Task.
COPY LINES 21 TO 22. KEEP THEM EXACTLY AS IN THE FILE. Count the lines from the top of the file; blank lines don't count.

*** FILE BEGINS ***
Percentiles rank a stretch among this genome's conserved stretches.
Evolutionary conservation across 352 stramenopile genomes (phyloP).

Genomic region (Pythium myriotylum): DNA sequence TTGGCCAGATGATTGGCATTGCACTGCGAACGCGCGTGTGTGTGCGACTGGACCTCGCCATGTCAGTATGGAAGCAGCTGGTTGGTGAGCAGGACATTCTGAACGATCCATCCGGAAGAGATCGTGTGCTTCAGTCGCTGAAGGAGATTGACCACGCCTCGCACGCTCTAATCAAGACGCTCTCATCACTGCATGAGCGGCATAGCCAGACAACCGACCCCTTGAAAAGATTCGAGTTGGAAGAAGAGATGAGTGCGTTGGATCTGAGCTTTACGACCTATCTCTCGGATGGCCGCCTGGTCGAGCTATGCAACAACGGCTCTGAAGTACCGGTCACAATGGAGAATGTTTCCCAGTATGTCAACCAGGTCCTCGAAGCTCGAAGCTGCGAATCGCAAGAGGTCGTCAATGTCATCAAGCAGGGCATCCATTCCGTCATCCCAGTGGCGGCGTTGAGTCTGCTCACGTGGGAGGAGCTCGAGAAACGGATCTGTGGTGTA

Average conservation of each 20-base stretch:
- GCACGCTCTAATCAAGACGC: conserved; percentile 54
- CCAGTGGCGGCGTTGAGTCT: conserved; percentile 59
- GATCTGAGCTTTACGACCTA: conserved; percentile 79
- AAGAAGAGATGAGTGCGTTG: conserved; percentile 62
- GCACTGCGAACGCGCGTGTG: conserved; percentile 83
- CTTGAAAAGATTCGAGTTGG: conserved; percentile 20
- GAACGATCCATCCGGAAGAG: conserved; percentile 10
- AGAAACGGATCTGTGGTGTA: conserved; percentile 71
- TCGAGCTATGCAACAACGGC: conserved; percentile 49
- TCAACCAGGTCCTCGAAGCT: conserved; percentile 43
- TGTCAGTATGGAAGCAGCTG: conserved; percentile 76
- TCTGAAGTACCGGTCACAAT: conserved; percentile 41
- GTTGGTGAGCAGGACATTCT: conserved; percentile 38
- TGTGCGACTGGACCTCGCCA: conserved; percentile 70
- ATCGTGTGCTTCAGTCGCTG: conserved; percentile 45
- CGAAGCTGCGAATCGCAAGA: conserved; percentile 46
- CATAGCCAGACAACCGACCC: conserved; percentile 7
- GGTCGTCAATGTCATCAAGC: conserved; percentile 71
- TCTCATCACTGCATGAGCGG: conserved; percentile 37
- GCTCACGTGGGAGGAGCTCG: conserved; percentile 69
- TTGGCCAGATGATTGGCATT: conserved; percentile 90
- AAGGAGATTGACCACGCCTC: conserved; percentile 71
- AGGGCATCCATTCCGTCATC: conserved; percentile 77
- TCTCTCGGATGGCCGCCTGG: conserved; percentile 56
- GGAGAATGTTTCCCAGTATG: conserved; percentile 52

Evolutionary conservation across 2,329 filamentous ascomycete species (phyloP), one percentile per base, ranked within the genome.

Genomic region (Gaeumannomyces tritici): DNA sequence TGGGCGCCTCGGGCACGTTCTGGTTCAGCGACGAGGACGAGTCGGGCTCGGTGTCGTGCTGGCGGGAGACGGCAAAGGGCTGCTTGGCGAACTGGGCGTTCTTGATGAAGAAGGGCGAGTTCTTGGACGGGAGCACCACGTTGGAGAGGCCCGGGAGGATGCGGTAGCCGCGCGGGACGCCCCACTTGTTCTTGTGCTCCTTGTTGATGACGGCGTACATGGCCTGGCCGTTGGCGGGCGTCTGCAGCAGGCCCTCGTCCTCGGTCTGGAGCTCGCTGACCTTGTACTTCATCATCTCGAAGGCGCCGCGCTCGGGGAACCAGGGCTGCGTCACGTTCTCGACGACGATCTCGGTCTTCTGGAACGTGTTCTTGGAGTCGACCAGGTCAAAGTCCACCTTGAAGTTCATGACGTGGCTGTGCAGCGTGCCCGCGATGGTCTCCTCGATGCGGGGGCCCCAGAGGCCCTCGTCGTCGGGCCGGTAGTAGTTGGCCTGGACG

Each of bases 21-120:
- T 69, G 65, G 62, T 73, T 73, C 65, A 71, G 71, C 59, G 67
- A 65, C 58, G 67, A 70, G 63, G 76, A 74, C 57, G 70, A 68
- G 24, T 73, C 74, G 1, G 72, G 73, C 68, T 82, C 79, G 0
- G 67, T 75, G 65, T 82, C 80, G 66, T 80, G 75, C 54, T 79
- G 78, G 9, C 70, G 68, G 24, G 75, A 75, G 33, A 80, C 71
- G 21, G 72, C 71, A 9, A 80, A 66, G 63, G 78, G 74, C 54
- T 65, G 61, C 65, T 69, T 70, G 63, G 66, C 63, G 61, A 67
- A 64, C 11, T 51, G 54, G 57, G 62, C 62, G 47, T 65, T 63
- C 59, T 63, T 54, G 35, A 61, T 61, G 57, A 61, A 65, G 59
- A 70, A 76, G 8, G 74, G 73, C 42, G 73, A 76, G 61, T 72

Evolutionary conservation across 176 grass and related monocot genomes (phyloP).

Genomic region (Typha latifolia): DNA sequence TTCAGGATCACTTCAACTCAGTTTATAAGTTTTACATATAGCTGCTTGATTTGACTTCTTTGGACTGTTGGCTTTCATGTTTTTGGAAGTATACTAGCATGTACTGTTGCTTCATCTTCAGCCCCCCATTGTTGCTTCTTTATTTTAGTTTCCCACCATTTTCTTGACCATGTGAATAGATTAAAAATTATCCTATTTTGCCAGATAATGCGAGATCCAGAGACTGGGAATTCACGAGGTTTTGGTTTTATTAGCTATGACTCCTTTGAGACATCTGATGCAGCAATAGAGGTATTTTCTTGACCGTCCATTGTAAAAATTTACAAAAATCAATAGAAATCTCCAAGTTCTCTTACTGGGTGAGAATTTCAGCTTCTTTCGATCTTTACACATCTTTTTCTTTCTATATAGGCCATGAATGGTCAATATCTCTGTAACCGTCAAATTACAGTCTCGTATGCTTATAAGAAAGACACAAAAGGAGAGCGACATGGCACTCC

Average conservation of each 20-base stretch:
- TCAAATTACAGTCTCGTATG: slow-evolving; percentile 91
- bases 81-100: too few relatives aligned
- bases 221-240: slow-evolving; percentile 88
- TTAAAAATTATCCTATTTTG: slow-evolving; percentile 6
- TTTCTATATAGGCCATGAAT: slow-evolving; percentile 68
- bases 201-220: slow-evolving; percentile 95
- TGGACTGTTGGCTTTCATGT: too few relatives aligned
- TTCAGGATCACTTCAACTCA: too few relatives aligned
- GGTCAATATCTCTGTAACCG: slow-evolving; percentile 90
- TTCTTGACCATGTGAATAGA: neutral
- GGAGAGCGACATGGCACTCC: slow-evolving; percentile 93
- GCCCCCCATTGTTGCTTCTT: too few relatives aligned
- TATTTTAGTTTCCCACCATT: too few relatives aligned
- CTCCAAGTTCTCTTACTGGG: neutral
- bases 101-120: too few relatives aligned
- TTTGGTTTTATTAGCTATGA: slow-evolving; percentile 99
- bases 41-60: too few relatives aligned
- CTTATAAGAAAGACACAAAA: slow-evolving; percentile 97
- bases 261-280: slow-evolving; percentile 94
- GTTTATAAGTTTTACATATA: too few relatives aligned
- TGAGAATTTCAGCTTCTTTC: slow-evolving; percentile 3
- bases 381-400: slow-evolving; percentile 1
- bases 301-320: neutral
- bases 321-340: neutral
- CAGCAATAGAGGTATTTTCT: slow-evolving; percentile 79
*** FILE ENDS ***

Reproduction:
- CATAGCCAGACAACCGACCC: conserved; percentile 7
- GGTCGTCAATGTCATCAAGC: conserved; percentile 71